least to the extent you are censoring me here. It's your blog
I guess you can go the way of the two here who massively
censor all the time, I don't bother to post on any longer.

Again ... the comment I made in reply to Albert K Henning ...

Posted by CrescentParkAnon.,
a resident of Crescent Park, 0 minutes ago

15,000 kW-hrs per year, 15 megawatts, is about 41 kW-hrs/day.
CA has on average ( rounding up ) about 6 peak sunlight hours
per day.
To generate about 41 kW-hrs you need 7 kW per hour for those
6 hours.
( Every day, which you are not going to get on some days )
To generate 7 kW you would need 28 x 250 watt solar panels.
One 250 watt solar panel is about 16 sq-ft, so 28 panels would
be 450 total sq-ft. 450 sq-ft is a square about 21 feet on a
side.

I am not sure but, it seems to me that few houses in Palo Alto
have a south facing roof at the exact right angle and area
that could accommodate 450 sq-ft, 21'x21' or 11'x41' of solar
panels.

Yes, so you need an intermittent electricity source, or a
generator or storage for every watt you generate that you do
not use as you generate it, unless you have big time storage,
and then you have to take into account losses and upsize your
system.

You can in some places feed your solar into the grid, but you
still have a grid, and electricity generation going on somewhere
else, and that somewhere else has to be extremely flexible,
and probably running all night, and partially during the day.
I assume you are driving your electric car during the day,
right? Also, an electric car does not replace a gas-powered
car except for short city driving.

Forgive me if I am mistakenly interpreting the tone of your
comment as being that it is easy to go solar, but isn't that
what you said?

> Bottom line ...
• • •
> it's easy to afford money and space to generate energy for
> residential use needs here in Palo Alto.

Generating solar is great, but that is not the point - getting
off carbon based fuels is the point, and you conveniently and
completely left that out. If it is so easy, and you want to
do your share to end C02 generation, why don't you do it then,
and then report back to us on what kind of batteries you use,
how many you need, how much it costs and how often you have
problems or electricity deficits? Reality != paper.

Be sure to allow for short winter days, rainy days, occasional
dust cloud solar attenuation:
> Caribbean chokes on monster Saharan dust cloud headed
> toward the U.S.
> Kate Chappell and Sarah Marsh, Reuters, June 23, 2020
> KINGSTON/HAVANA (Reuters) - A massive plume of Saharan dust
> has shrouded swathes of the Caribbean, turning blue skies
> into a milky-brown haze and sparking health warnings across
> the region as air quality fell to unhealthy levels.

The US can be pushed into foolish decisions by loud and
mathematical, engineering and economically challenged into
eschewing the use of nuclear, but the rest of the world will
not. If we renounce
nuclear <<<<<<<<<<<<<<<<<<<<<<
we will be giving up a technology that we invented and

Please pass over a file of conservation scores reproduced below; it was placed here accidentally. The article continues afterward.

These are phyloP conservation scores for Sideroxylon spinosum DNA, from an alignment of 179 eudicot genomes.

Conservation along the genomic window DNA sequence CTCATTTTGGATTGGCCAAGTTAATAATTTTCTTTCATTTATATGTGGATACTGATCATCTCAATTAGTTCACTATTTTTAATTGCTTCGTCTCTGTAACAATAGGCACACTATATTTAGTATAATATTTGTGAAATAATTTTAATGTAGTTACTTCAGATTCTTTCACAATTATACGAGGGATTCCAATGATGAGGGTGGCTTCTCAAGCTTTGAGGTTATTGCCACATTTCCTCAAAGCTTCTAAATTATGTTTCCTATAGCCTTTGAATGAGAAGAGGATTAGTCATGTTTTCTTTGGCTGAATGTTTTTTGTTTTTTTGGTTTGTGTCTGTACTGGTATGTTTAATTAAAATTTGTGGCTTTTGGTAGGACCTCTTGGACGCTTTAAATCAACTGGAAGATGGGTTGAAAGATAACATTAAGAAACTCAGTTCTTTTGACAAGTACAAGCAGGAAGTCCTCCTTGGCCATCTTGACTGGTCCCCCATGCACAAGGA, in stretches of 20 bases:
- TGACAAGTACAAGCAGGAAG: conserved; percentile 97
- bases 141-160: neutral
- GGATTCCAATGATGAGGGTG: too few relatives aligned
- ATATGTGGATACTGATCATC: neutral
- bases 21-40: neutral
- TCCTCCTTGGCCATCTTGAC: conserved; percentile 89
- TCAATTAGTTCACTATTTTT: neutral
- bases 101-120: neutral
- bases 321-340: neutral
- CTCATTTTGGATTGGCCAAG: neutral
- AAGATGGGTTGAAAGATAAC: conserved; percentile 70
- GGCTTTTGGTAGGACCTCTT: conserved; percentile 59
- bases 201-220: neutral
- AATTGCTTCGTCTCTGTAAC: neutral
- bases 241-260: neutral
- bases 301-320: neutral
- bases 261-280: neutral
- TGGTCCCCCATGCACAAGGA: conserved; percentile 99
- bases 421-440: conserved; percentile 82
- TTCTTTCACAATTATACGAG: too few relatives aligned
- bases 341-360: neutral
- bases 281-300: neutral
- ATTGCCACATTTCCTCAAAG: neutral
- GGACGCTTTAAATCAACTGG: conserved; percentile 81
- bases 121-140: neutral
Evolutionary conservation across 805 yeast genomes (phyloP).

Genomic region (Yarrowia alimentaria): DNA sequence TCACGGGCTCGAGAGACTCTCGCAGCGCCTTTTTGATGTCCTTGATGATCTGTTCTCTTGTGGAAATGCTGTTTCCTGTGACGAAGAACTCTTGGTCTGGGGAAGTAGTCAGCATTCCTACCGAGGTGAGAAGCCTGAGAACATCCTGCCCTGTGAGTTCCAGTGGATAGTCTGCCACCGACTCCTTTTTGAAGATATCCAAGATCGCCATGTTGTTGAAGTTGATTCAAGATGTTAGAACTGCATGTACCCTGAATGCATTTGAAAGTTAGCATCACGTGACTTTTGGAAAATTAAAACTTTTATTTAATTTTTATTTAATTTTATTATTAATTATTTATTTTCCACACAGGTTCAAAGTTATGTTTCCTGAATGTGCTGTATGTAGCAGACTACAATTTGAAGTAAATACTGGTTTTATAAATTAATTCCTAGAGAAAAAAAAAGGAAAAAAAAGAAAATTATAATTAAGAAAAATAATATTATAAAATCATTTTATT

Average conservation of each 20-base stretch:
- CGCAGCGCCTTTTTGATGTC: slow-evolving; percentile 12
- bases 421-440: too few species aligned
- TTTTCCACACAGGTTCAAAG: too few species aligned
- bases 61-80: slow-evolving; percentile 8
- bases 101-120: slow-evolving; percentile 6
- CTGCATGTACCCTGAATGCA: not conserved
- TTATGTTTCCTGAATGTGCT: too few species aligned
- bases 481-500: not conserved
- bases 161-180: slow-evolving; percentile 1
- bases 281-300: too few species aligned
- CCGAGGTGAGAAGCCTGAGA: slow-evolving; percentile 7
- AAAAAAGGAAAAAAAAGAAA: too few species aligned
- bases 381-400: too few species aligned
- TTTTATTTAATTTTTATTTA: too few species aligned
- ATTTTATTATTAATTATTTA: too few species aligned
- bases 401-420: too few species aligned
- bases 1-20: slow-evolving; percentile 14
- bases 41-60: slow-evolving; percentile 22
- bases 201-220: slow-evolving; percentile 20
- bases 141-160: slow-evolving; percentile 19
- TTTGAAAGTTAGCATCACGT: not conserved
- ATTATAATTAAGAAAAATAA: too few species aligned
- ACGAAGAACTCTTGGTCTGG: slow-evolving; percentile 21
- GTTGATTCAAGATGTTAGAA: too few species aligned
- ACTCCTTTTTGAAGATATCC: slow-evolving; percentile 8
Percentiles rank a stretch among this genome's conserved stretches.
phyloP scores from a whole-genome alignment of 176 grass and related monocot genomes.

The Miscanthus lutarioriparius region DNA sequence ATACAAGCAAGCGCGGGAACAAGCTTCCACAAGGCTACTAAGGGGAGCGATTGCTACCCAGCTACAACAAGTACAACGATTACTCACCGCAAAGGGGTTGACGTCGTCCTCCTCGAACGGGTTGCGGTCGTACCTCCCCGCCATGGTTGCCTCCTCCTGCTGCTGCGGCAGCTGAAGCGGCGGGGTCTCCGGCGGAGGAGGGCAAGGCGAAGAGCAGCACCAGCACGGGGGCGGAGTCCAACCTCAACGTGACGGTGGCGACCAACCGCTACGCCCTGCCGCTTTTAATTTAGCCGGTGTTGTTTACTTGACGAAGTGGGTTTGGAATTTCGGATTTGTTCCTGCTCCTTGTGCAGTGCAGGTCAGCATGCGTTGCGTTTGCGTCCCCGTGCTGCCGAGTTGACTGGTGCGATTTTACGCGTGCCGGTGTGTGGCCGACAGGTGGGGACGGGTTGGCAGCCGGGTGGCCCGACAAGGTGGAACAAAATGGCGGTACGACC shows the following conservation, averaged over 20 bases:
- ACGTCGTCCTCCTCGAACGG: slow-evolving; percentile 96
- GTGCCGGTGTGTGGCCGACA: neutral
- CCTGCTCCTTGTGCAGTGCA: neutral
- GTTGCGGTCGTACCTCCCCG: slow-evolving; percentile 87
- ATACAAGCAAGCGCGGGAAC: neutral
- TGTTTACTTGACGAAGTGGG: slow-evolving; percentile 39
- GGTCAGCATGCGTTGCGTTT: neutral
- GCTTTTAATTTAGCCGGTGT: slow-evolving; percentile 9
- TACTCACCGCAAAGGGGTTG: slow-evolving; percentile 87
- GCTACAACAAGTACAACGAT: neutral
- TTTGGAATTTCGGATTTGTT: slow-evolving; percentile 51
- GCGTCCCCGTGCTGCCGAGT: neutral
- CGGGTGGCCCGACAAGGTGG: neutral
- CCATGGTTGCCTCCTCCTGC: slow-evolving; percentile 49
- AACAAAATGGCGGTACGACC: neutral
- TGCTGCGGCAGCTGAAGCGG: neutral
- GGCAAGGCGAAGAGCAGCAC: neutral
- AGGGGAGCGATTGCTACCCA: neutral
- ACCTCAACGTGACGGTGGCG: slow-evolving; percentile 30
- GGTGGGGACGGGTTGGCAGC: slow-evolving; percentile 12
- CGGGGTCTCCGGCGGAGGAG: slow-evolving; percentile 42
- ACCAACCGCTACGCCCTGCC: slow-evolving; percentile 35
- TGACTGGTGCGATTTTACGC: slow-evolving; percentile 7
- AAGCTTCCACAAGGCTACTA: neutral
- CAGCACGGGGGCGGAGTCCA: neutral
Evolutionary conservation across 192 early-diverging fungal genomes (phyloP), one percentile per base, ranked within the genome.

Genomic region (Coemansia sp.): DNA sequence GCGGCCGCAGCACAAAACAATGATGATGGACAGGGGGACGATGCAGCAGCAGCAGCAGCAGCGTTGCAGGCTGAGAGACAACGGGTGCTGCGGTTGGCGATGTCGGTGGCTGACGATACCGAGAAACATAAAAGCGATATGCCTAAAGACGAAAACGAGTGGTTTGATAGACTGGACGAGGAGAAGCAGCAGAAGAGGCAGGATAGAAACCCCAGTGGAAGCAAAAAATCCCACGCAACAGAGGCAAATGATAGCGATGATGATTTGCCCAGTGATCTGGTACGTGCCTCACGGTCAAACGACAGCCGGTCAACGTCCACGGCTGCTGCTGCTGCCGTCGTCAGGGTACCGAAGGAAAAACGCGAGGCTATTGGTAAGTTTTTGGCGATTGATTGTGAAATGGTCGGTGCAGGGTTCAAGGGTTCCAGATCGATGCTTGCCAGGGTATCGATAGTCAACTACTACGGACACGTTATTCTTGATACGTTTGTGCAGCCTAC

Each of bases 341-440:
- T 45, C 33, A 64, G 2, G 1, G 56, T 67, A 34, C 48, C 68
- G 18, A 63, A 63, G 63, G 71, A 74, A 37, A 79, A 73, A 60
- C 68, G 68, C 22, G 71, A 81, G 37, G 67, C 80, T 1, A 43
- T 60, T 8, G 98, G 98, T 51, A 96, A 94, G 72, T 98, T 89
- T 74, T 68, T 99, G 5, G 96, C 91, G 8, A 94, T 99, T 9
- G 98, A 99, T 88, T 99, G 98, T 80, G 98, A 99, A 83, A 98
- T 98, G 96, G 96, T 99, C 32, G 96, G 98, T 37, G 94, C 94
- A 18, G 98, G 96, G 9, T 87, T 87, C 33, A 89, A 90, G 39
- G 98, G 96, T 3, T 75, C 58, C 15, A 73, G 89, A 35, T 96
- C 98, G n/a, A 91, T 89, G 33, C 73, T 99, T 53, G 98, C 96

developed in order to fill the country with a complex
intermittent energy system that will just barely meet our
needs, and that will need redundancy from somewhere for a
very long time ... that means continued C02 generation.

What about the massive energy growth the world will need?

Right now we are close to the leaders of the world in
nuclear <<<<<<<<<<<<<<<<<<
technology. How many technologies can we just throw to
China and other countries and still retain the illusion of
being a world leader ... the fantasy?

>>>>>>>>>>>> OK, so I did peripherally mention nuclear, but
only as the one true carbonless steady source of energy -
it was not the gist or main point of my comment.

Also deleted was my comment that land, space on planet Earth
to cover with solar panels or wind farms is not a renewable
resource.

Should I even bother to post here and if not what does that
say about the CIVIL free flow of ideas and information?

Also, interesting choice of words, "sandbox". It generally
means isolating from the world ... so how in this case is that
different from censorship?

> In computer security, a sandbox is a security mechanism for
> separating running programs, usually in an effort to mitigate
> system failures or software vulnerabilities from spreading.
... In the sense of providing a highly controlled environment

Is this a highly controlled environment?


 +   5 people like this
Posted by Sherry Listgarten, a Palo Alto Online blogger,
on Jun 25, 2020 at 3:31 pm

Sherry Listgarten is a registered user.

Oops, sorry CPA, I over-deleted. I don't want to spend a ton of time on this -- I'm on holiday -- but I also don't want the comments here to turn into an endless and repetitive argument about nuclear between you and the other poster, as happens regularly. It. Is. Not. Helpful.

I'm posting your original comment here, but now this is kind of a mess. Please don't assume bad intentions. I'm just busy.

Again: Please, please, please stop posting about nuclear (as you do here again) on non-nuclear topics, or your post will be deleted. Not edited, I don't have time for editing.

I'm not picking on nuclear. I will generally get stricter about repetitive, off-topic, have-your-own-agenda comments, not just nuclear. It's just that nuclear seems to be the only one subject to that.

Your original post (minus some formatting):